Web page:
Scenes of Visionary Enchantment: Reflections on Lewis and Clark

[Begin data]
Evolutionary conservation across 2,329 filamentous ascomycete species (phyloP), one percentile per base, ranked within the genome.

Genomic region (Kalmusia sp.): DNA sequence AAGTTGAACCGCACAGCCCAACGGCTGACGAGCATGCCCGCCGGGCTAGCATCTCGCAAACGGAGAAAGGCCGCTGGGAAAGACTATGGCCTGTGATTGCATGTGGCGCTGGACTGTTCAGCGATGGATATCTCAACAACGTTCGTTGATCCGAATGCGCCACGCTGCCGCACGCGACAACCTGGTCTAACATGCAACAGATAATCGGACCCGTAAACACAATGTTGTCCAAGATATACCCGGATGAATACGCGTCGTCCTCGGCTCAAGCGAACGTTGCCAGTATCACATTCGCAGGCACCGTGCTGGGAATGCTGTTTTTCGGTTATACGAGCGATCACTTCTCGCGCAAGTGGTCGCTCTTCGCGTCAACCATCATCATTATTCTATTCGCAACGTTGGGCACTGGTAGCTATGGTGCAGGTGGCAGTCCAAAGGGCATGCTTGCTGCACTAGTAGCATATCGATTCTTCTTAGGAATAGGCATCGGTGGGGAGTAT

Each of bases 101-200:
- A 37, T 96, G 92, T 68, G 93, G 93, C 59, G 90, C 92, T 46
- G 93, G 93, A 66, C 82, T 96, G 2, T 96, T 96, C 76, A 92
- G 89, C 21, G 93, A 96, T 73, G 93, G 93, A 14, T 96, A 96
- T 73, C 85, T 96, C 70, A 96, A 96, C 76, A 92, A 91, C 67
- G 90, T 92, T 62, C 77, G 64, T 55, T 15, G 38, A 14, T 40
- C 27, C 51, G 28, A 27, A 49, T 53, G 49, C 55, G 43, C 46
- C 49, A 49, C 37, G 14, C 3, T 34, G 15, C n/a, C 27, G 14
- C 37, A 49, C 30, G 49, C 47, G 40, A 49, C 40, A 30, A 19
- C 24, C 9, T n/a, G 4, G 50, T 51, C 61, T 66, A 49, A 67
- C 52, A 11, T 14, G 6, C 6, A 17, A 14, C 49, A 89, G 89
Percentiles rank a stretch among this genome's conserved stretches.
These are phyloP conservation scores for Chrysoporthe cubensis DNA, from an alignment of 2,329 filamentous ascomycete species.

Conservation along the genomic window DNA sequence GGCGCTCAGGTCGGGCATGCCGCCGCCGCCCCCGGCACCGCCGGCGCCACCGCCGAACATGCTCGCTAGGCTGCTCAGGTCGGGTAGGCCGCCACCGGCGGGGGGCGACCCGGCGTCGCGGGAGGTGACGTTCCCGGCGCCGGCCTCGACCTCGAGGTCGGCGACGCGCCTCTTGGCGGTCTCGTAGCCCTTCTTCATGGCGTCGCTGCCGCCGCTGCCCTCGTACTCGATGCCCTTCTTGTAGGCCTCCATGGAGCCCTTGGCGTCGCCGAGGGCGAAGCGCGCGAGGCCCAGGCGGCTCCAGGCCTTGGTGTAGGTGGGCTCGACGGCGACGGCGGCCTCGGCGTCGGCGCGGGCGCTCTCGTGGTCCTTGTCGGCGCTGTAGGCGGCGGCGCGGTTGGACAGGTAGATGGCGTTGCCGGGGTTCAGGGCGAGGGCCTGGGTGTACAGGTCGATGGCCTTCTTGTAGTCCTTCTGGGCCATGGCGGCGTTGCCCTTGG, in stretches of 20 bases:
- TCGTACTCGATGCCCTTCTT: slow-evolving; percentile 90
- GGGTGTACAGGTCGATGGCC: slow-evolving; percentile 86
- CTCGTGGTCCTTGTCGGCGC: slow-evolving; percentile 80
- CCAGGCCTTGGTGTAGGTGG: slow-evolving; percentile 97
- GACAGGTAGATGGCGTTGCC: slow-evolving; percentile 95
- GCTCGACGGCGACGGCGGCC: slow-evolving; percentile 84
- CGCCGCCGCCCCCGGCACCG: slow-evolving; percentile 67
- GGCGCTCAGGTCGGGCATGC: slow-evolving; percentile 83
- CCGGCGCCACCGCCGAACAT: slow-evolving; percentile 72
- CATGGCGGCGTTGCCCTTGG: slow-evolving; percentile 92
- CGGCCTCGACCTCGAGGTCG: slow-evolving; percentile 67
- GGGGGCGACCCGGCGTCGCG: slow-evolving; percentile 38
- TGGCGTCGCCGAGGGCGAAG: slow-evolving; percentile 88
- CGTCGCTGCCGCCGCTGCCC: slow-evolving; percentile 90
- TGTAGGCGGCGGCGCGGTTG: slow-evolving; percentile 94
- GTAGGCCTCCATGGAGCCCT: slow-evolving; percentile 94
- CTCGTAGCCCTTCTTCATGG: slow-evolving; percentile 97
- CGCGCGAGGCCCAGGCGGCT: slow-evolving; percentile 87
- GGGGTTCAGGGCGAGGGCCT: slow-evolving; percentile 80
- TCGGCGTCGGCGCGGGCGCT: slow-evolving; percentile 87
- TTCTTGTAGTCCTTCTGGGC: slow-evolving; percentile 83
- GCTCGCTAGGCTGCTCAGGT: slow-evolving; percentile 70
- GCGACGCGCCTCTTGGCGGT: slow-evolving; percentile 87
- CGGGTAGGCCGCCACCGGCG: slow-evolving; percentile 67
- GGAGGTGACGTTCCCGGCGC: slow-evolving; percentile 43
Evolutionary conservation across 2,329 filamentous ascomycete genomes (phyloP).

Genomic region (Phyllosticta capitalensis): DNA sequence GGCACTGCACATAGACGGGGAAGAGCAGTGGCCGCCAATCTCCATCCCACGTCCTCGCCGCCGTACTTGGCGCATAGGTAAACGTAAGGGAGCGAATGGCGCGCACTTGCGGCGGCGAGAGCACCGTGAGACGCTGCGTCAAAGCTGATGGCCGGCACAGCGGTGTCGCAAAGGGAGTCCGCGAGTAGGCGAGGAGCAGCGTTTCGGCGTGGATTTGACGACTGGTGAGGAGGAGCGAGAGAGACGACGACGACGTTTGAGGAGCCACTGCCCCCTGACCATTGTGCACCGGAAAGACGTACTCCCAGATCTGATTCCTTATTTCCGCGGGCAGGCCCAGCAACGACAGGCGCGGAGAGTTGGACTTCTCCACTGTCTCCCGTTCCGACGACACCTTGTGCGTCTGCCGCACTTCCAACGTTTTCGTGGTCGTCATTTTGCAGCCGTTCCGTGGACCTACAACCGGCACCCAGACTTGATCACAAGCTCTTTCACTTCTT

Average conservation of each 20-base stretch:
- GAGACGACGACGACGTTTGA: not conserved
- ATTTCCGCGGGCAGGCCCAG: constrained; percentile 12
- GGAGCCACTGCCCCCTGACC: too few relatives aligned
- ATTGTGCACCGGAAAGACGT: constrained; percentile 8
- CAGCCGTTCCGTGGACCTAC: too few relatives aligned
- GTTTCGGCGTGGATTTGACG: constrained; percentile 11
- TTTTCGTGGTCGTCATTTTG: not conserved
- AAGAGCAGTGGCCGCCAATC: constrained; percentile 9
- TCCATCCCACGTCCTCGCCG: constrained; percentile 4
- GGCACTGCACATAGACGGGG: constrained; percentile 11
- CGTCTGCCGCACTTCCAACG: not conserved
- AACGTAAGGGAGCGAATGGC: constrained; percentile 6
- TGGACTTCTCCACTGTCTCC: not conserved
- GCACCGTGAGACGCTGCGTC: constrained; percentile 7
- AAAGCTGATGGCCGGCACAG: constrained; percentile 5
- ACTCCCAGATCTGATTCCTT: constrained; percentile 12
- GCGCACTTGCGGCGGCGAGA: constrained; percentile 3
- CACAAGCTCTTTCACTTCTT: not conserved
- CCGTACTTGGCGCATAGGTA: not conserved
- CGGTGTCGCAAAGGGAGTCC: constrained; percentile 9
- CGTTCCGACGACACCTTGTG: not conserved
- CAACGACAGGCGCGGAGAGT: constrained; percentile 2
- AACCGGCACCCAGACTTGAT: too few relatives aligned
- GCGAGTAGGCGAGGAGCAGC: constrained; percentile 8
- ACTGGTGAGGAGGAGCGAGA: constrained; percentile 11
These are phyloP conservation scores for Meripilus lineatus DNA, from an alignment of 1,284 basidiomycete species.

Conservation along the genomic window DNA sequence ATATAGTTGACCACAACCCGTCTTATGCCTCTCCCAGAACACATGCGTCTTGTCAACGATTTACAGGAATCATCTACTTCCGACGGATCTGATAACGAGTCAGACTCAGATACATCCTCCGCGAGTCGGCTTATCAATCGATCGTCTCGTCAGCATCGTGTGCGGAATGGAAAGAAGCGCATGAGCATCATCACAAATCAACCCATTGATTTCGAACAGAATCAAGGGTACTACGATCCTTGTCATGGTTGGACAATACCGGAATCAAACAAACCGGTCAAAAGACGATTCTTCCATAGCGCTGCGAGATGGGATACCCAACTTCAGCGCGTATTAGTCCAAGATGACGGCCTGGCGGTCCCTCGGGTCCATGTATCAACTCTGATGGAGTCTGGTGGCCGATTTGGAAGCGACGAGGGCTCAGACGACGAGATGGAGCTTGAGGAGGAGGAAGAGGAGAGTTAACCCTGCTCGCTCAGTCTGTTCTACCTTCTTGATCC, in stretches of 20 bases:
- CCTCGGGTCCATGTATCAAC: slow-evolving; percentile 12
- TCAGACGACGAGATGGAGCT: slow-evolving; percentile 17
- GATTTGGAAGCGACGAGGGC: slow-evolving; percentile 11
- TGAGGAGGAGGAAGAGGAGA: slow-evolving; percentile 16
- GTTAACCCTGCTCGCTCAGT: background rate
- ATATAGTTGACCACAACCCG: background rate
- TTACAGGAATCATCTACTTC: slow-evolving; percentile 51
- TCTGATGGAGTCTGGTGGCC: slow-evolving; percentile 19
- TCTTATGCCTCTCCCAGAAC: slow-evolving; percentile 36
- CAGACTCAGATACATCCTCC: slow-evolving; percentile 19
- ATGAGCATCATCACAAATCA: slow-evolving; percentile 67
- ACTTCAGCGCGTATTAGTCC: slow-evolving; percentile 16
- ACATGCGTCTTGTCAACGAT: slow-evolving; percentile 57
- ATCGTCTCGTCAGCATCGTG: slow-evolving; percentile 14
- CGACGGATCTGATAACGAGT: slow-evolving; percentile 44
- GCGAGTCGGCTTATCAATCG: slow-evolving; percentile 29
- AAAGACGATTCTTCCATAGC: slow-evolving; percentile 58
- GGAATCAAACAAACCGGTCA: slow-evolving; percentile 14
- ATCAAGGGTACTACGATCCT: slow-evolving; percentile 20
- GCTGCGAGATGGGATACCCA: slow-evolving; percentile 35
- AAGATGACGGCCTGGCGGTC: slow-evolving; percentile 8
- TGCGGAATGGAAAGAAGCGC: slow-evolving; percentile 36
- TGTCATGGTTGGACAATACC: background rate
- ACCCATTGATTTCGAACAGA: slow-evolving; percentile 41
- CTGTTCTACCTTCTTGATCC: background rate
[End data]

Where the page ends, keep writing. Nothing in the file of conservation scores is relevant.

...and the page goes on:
Suffering from a case of "road fever" brought on by prolonged exposure to the journals of Lewis and Clark, Dayton Duncan has retraced the Corps of ... Show synopsis Suffering from a case of "road fever" brought on by prolonged exposure to the journals of Lewis and Clark, Dayton Duncan has retraced the Corps of Discovery's route from Saint Louis to the Pacific and back again four different times during the past twenty years--to say nothing of his countless additional trips to landmarks along their route. In sweltering summer heat and in temperatures 45 degrees below zero, he watched yellow moons rise and heard buffalo thunder; navigated against the Missouri River's relentless current and stood on its surface, frozen solid overnight; canoed a dozen times through Montana's magnificent White Cliffs (Lewis's "seens of visionary inchantment"); and read the journals by candlelight in the expedition's fort on the Pacific coast. Along the way, Duncan wrote the essays that make up this book, essays that guide the reader on a journey of discovery along the trail of Lewis and Clark. More a revisiting than a retelling of the story of the Corps of Discovery, Duncan's book reintroduces us to people and places along the trail, reflects on events large and small that occurred during the expedition, and offers constant--and constantly entertaining--insights into why, two centuries later, the saga of Lewis and Clark continues to exert such a powerful hold on our national imagination.